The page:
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Kristina Marie Darling

Kristina Marie Darling is the author of thirteen books, which include Melancholia (An Essay) (Ravenna Press, 2012), Petrarchan (BlazeVOX Books, 2013), and (with Carol Guess) X Marks the Dress: A Registry (Gold Wake Press, 2013). She is currently working toward a Ph.D. in Poetics at S.U.N.Y.-Buffalo.

Blurbs

These are dispatches of desperation from the world of cake servers, meatloaf, garters, and freshly vacuumed carpet. The Adele of Darling’s poems is ‘prettiest at a distance, the sleeves on my dress neatly pressed, the flowers in my hair a blur,’ and indeed up close these are messy, domestic lives. Evoking the era of Madmen and Revolution Road, the accompanying photos by Kaplan are perfectly styled companions to the materialism and longing captured here.

– Carrie Olivia Adams, author of Intervening Absence

Darling and Kaplan’s achievement is that they find an aesthetic that is oblique without being obscure and that their work is emotional but restrained. Music for another life is a unique book with a strong vision. I will wait eagerly to see more work from this young writer and photographer.

– Rahul Hamid, Editor, Cineaste magazine

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Music for another life

fragmentation and loneliness, the new dance craze: a love note to Music for another life

09/29/14

Music for another life is a collaborative text, a print book with color images (shot by Max Avi Kaplan) and black serif-font text (composed by Kristina Marie Darling) on facing pages. Image and text dance and sway in the reader’s imagination. But taken separately, what work does the set of images perform? And what work the text?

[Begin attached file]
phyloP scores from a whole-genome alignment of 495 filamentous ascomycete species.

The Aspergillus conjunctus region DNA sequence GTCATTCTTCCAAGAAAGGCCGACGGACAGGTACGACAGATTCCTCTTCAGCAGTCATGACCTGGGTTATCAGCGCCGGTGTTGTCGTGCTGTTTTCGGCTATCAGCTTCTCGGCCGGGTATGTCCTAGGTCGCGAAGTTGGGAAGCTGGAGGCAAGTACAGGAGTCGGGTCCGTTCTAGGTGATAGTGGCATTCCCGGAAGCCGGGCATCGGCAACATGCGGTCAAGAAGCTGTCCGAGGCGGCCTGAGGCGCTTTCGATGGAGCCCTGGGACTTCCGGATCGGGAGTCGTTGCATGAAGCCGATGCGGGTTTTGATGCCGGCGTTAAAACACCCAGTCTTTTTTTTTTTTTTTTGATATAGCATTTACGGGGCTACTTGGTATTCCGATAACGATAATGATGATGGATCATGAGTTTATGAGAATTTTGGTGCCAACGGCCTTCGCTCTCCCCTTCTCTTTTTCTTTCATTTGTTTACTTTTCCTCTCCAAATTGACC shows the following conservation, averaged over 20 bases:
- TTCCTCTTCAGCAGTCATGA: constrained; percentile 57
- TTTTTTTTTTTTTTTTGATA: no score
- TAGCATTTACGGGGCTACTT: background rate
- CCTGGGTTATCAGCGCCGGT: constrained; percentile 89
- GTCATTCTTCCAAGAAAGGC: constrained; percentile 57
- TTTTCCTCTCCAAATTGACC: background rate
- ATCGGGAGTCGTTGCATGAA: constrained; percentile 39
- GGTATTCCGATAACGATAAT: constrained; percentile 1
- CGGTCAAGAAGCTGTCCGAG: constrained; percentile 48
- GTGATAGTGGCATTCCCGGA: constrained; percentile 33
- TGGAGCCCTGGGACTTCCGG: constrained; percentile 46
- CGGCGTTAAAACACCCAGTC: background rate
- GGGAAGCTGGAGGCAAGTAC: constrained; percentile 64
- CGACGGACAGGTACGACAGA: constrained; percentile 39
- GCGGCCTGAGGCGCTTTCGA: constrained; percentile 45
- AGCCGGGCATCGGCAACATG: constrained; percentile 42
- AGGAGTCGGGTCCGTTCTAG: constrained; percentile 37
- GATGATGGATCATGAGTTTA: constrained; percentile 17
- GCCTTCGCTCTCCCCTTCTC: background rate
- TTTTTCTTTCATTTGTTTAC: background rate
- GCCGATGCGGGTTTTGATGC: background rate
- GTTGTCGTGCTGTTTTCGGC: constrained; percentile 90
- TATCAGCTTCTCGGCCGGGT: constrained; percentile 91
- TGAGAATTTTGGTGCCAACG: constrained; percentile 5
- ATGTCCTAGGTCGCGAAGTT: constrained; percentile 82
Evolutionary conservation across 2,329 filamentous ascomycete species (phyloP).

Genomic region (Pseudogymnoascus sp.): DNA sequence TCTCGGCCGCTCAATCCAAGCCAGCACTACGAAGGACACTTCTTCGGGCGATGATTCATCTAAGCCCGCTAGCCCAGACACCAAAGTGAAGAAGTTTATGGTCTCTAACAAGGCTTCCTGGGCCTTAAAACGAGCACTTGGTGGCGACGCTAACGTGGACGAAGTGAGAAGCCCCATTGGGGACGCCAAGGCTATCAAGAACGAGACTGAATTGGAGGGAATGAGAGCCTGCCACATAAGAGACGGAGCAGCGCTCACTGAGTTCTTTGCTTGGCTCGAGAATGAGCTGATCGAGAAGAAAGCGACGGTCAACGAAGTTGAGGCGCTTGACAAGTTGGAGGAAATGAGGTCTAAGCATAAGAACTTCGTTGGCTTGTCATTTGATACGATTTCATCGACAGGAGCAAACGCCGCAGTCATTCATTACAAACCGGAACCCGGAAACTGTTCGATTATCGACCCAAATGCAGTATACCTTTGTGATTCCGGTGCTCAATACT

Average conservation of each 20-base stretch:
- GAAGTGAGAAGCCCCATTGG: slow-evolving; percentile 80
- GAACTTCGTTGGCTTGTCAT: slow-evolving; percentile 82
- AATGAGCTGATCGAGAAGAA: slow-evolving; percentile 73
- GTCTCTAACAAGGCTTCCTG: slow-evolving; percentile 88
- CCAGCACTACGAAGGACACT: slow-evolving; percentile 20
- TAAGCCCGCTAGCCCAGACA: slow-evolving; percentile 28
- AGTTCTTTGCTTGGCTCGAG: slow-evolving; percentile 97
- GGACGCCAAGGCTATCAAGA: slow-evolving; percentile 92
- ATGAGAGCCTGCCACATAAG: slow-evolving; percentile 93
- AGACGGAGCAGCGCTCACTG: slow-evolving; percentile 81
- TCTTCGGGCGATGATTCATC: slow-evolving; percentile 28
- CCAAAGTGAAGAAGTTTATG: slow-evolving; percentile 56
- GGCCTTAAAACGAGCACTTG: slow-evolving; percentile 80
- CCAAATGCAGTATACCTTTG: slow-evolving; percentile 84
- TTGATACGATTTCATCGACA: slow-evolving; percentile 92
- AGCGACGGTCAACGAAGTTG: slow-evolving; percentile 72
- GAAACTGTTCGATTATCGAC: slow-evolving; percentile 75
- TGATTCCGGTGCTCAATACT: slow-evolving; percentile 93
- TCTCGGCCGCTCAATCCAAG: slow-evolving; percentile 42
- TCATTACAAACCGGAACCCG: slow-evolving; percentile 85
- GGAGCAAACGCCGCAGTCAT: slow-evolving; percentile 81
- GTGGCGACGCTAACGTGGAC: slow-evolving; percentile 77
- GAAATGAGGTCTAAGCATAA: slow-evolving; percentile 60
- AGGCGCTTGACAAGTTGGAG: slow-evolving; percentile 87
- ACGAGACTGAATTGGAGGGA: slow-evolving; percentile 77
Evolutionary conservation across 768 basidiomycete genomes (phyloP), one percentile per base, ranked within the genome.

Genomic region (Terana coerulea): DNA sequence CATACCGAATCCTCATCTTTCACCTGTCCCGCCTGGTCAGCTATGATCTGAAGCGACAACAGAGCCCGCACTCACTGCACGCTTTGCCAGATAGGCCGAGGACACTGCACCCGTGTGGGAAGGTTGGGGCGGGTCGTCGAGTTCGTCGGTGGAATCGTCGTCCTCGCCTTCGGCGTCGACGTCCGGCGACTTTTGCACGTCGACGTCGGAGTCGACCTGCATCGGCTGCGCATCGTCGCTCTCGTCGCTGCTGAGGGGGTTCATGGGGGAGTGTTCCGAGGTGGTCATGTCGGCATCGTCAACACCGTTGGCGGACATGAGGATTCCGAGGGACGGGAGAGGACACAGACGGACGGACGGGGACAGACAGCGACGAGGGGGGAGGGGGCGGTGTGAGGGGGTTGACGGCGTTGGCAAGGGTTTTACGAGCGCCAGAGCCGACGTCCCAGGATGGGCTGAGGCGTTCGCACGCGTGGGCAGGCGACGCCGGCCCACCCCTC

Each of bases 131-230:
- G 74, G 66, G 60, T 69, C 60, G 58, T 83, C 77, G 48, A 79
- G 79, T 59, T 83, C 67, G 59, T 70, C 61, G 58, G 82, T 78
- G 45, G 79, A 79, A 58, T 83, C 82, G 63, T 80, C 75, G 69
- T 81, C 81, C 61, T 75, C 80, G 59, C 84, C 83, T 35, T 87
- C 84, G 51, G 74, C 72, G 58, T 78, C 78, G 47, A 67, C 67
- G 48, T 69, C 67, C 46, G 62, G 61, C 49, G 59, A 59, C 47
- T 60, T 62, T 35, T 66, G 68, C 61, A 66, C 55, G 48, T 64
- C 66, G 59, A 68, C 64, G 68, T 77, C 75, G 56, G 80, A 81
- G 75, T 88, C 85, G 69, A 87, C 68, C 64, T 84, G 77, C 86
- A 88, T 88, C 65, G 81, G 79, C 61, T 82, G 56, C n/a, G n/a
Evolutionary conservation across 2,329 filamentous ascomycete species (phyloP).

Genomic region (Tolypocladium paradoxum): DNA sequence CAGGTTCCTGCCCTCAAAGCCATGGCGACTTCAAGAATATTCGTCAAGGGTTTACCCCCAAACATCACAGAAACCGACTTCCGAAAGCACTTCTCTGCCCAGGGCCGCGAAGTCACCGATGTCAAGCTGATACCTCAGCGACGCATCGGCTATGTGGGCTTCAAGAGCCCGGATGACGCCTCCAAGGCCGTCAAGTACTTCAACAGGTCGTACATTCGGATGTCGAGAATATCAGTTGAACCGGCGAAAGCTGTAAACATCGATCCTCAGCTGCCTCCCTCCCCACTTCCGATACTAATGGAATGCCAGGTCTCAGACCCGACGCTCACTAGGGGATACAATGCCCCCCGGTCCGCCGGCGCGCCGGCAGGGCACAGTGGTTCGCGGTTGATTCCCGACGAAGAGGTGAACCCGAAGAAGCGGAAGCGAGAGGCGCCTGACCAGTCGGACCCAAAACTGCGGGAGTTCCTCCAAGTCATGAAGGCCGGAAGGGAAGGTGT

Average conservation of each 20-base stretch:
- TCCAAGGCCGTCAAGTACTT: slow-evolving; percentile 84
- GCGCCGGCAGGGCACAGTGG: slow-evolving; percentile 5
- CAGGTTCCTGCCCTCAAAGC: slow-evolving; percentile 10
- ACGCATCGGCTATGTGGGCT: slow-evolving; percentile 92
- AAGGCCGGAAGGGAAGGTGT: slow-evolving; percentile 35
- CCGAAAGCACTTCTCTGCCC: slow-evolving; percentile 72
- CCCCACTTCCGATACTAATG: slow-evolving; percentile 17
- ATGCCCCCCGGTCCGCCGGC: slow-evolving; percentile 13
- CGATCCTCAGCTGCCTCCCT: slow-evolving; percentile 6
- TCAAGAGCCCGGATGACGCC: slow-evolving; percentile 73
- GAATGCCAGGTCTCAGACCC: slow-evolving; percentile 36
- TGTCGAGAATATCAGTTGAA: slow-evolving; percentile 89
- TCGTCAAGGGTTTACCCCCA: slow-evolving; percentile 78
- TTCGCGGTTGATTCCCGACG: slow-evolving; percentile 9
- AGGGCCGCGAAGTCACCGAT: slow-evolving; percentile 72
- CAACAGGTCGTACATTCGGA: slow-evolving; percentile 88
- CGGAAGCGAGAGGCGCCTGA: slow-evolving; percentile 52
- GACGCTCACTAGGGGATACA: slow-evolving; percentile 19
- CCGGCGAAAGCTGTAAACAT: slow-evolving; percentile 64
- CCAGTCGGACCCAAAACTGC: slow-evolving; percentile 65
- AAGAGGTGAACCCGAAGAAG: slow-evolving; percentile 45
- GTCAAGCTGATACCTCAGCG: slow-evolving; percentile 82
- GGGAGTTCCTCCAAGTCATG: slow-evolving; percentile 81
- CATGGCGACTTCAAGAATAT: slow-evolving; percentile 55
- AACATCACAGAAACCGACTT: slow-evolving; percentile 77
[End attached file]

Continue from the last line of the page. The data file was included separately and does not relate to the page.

Kaplan opens with the iconic cover image: a female figure in a red dress. She is blonde, gloved, resting on the grass, her eyes closed. We see her, but she does not see us. In the next image, she stands, red skirt, gloved, handing a letter in the direction of something or someone we cannot see. Then she looks into the afternoon sun, her gaze opposing the gaze of the greek goddess in relief behind her. She pauses, red fingertips to red lips, looking down, still not making eye contact. And then she descends the entry stairs of a building, stepping away from the goddess in relief. She looks out, for a ride, maybe, handbag clutched tight. A solar flare lights her face, still looking into the distance past the viewing subject. A misplaced halo. For the first time, her context is natural, trees and sky rather than built environment. She stands in her red suit next to the building, poised as though an argument were arriving, or a mother in law, or a firing squad. And then, the image again of the cover and frontispiece: red suit, gloves, blonde hair, lawn. She stands before the butterfly bush in her sleeveless floral dress, no gloves, Raybans pulled forward for a better look. This is the first time she gazes directly at us. She places the sunglasses onto her face. She is at the beach, just a palm tree and sky behind her, her arms akimbo. Like a doll. She is playing with her sunglasses again. On a hammock at the beach, sunglasses removed, we see that her blonde hair is a wig and her floral dress a fifties swimsuit. On a blue chaise cushion, from just above her, just the top of her blonde wig, her white arms splayed from elbow to fingertip, ungloved hands open. We don’t know if she can see us. She relaxes on the chaise, water in the distance, her gaze away from us toward something inland. We reposition to be next to her. She looks at us again. A pout, a plea. She is in the garden among the hydrangeas. She stands in a stone courtyard, ungloved, clutching her handbag. Her sundress pinched at the waist, heels like pegs beneath her feet. She stands, arms stiff, like a doll. A shot from the ground in front of her. She looks at us. Has she been crying? Is she trying not to cry? We think one or both might be true. She turns to walk away. She looks away, pillbox hat at the back of her wigged head, classical architecture behind her. The hat is a turban wrapped like a swami’s. She pouts before a Georgian porch. We stand beneath her as she looks over the railing, her ungloved fingertips painted red as talons. A halo of clouds. We step back. She stands at the railing, testing the sharpness of the black iron finial with a red fingertip. We are now meters away from her. She has climbed the railing and is standing on the lower rung, looking out past us. She has reached the gate. She caresses the finials, thinking. And then she is at the edge of the lawn, near the trees, arm outstretched to whatever might save her.